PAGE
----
5 Times Spending More May Benefit Your Finances Long Term

When it comes to paying off debt, many of us feel compelled to cut our spending in any and every way possible.

But are there specific areas in our budget where spending more – even when paying off high-interest credit card debt – may benefit your finances in the long run?

5 Times Spending More May Benefit Your Finances Long Term

1. Savings & Emergency Fund

Even when paying off high-interest debt, it’s essential to continue setting aside money for your future. Without continuing to fund your savings account and/or an emergency fund, you’re making yourself vulnerable to falling into debt as soon as you experience the next unexpected expense. 

Read More: Life After Debt

Regularly contributing to your savings account and setting aside money for a rainy day creates a habit. So that when you pay off your debt, you are more likely to continue to save money and lessen the likelihood you fall into deep debt again.

Sometimes after paying off debt, people fall deeper into debt because they were overconfident about their financial status.

Take some time and think long and hard about what drives you to spend money and what caused you to incur debt the first time. 

Where did things go wrong? Were you using the credit cards beyond limits and margins? Or was it that you bought too many depreciating goods and took out too many personal loans?

Whatever the case is, start practicing good habits to stay debt free forever! One of those healthy financial habits? Pay yourself first before paying any bill or debt.

“[Paying yourself first] is a tactic that’s been talked about and promoted for a long time, but the country’s savings rate doesn’t indicate enough people are doing it,” Chad Nehring, a Certified Financial Planner and partner with Conceptual Financial Advisors in Wisconsin, told Forbes.

2. Nutritious, Healthy Foods

After mortgage or rent, groceries are the second largest expense facing American consumers. 

According to the U.S. Department of Agriculture’s Cost of Food Report, in February 2022, a thrifty family of four (Male and Female, 20-50 years, and two children, 6-8 and 9-11 years) was spending around $204.90 per week on groceries, that’s about $887.80 per month, and close to $11,000 a year for groceries. 

A more liberal grocery shopper or those living in higher cost-of-living areas should expect to spend closer to $1,370.40 per month on groceries, or around $343 per week, or $16,444 per year on groceries.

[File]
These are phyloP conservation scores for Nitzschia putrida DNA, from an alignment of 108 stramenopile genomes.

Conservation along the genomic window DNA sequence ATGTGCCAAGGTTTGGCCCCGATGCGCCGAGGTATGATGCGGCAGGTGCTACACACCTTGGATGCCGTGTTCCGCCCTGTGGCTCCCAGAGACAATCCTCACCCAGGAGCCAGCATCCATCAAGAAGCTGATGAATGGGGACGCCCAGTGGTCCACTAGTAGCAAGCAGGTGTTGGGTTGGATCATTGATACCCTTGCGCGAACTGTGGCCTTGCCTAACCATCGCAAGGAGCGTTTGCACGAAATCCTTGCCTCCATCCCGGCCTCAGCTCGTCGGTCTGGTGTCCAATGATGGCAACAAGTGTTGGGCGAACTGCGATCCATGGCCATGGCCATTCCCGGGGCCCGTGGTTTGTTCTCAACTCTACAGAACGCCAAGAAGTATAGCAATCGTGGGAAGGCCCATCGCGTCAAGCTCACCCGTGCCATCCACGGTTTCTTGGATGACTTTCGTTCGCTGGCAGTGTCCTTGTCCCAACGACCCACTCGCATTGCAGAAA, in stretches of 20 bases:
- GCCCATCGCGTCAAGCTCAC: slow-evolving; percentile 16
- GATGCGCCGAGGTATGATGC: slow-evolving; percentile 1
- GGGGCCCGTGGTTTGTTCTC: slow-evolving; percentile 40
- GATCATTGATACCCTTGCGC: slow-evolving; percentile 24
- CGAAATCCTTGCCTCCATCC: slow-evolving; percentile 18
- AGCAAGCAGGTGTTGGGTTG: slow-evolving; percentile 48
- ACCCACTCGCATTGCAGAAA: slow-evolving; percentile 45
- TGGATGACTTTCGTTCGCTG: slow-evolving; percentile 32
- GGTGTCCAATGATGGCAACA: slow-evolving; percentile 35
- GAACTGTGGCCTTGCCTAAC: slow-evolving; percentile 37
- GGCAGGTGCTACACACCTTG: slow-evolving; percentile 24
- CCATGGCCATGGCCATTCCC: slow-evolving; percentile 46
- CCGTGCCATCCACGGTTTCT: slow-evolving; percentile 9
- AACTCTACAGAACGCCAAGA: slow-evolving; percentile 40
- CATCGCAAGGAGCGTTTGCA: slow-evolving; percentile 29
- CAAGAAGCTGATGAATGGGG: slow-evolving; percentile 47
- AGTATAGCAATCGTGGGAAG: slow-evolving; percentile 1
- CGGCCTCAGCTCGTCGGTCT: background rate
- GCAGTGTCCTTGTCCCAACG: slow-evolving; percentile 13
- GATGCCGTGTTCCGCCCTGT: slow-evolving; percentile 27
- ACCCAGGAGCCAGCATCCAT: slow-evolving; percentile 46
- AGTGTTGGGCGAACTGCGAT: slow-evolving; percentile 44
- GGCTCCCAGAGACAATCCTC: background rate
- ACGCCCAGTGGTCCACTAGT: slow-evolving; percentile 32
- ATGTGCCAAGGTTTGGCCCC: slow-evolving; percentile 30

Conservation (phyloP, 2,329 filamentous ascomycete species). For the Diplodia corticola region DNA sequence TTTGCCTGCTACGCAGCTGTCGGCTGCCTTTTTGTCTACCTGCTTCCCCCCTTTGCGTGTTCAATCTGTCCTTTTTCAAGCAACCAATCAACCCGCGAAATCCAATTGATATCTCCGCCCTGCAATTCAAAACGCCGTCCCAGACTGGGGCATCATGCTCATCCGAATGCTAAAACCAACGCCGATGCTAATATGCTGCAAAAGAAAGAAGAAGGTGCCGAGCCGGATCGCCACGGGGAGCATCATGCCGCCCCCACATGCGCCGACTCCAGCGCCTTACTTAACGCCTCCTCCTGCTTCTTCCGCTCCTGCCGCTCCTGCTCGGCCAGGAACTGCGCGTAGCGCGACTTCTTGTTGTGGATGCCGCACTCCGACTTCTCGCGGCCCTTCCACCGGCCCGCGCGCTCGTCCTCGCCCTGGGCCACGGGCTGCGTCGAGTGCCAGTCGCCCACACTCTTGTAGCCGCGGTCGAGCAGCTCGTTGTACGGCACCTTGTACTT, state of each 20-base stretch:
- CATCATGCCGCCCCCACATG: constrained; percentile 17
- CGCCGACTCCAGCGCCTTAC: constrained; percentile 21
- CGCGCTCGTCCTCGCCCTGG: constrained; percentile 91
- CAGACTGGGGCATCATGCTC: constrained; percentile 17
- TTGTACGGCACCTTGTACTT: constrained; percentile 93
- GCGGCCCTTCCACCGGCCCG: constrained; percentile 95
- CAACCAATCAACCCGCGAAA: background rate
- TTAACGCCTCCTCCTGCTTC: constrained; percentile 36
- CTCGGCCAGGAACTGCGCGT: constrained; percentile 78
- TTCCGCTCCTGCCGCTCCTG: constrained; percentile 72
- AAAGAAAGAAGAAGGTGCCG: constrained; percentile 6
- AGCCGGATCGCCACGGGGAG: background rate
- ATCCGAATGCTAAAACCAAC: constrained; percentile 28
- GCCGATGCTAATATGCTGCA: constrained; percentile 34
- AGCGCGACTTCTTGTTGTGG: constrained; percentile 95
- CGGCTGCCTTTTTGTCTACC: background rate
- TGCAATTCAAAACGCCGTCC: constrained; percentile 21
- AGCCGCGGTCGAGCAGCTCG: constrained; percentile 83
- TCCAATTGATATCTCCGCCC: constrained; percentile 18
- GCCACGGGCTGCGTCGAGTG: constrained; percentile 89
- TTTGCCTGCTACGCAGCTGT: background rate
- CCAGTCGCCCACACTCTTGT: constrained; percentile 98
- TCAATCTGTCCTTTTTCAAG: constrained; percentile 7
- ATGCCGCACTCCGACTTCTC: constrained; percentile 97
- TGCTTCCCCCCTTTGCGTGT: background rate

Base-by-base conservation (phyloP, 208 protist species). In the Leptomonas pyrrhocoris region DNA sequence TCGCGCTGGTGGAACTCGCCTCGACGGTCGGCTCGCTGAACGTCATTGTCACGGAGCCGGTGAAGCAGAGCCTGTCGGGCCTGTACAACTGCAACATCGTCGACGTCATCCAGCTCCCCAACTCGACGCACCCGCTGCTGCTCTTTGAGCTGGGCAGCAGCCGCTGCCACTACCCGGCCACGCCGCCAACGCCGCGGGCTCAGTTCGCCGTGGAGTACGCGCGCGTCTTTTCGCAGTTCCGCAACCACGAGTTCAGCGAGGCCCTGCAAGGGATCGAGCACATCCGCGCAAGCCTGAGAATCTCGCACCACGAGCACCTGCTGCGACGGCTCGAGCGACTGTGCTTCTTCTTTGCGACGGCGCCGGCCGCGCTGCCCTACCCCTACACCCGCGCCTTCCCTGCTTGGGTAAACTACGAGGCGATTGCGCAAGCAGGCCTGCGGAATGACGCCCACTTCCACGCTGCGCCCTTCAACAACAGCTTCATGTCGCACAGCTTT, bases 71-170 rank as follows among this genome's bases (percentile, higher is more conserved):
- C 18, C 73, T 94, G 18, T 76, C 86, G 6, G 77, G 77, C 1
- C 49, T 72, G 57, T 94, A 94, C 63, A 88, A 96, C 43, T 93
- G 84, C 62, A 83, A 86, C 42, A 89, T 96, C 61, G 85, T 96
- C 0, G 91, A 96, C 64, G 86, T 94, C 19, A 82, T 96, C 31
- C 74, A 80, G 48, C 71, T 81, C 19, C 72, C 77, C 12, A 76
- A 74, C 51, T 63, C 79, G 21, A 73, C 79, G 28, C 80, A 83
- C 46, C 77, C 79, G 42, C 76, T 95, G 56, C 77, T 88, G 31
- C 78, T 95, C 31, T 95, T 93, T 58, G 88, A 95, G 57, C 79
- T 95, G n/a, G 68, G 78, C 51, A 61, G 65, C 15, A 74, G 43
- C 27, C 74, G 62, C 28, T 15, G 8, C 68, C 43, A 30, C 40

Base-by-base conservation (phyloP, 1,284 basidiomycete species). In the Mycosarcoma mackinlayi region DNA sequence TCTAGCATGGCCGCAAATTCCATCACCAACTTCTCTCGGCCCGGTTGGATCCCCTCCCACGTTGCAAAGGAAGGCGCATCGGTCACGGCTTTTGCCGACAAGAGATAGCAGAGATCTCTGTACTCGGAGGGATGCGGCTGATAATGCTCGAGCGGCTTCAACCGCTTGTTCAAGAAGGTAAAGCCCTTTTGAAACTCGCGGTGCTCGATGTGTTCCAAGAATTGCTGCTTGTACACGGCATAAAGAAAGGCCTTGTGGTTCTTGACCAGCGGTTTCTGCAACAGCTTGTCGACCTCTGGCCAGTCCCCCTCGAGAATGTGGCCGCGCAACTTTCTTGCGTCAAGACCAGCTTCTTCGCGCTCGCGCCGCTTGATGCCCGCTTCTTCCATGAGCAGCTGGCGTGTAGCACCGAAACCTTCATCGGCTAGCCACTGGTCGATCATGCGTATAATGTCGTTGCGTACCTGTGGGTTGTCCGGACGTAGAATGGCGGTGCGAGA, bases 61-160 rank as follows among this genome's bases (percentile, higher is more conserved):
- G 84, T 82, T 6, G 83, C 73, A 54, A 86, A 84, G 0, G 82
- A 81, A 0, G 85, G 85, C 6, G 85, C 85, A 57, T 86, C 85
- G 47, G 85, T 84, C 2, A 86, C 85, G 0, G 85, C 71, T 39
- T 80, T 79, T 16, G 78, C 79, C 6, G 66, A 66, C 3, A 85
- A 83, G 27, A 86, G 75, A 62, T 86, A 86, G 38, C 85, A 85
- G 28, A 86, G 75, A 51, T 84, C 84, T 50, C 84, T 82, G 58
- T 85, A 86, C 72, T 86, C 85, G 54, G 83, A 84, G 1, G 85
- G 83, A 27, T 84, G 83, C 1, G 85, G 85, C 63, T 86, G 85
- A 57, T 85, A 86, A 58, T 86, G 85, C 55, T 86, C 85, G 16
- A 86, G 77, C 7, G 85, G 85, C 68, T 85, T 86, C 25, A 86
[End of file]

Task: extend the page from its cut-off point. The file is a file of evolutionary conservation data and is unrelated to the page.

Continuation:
With these high prices, you may be tempted to buy the least expensive items available, but not eating healthy, nutritious foods could end up costing you more in the long run in the form of medical expenses. 

How can you eat healthily and still save money?

  • Set a Grocery Budget BEFORE You Start Shopping Online or In-Store

This helps you stay focused on buying only what you need and reduces the likelihood of succumbing to the marketing strategies deployed throughout grocery stores.

  • Buy Generic

When you can buy generic, do it! Store-brand labels can often save you anywhere between 30 to 50 percent off name-brand foods, according to Farnoosh Torabi, contributing editor at NextAdvisor.

  • Buy Frozen Fruits & Vegetables 

Many of us have been convinced that fresh produce is better than frozen, but that’s not always the case. Studies show that fresh produce loses nutrient value after sitting on a store or refrigerator shelf for a couple of days, but frozen produce and vegetables are flash-frozen at peak ripeness, ensuring optimal nutrients when they’re defrosted. 

Plus, it’s cheaper — especially if you opt for the generic or store-brand option. Stock your freezer with your favorite veggies and produce to whip up an inexpensive stir-fry, omelet, or smoothie.

  • Look Beyond What’s at Eye-Level

Most of the more expensive grocery items are strategically placed at eye level to entice you. Before you select an item, look for similar, comparable items that may be a fraction of the cost but are located either above or below these name-brand items on the shelves.

  • Read the Grocery Fliers

Even if you don’t get the physical grocery fliers in the mail, you can check out your local grocer’s weekly deals online. After you review the deals for the week, you can meal-plan and build a shopping list around those items that are on sale or in season.

3. Clothing & Shoes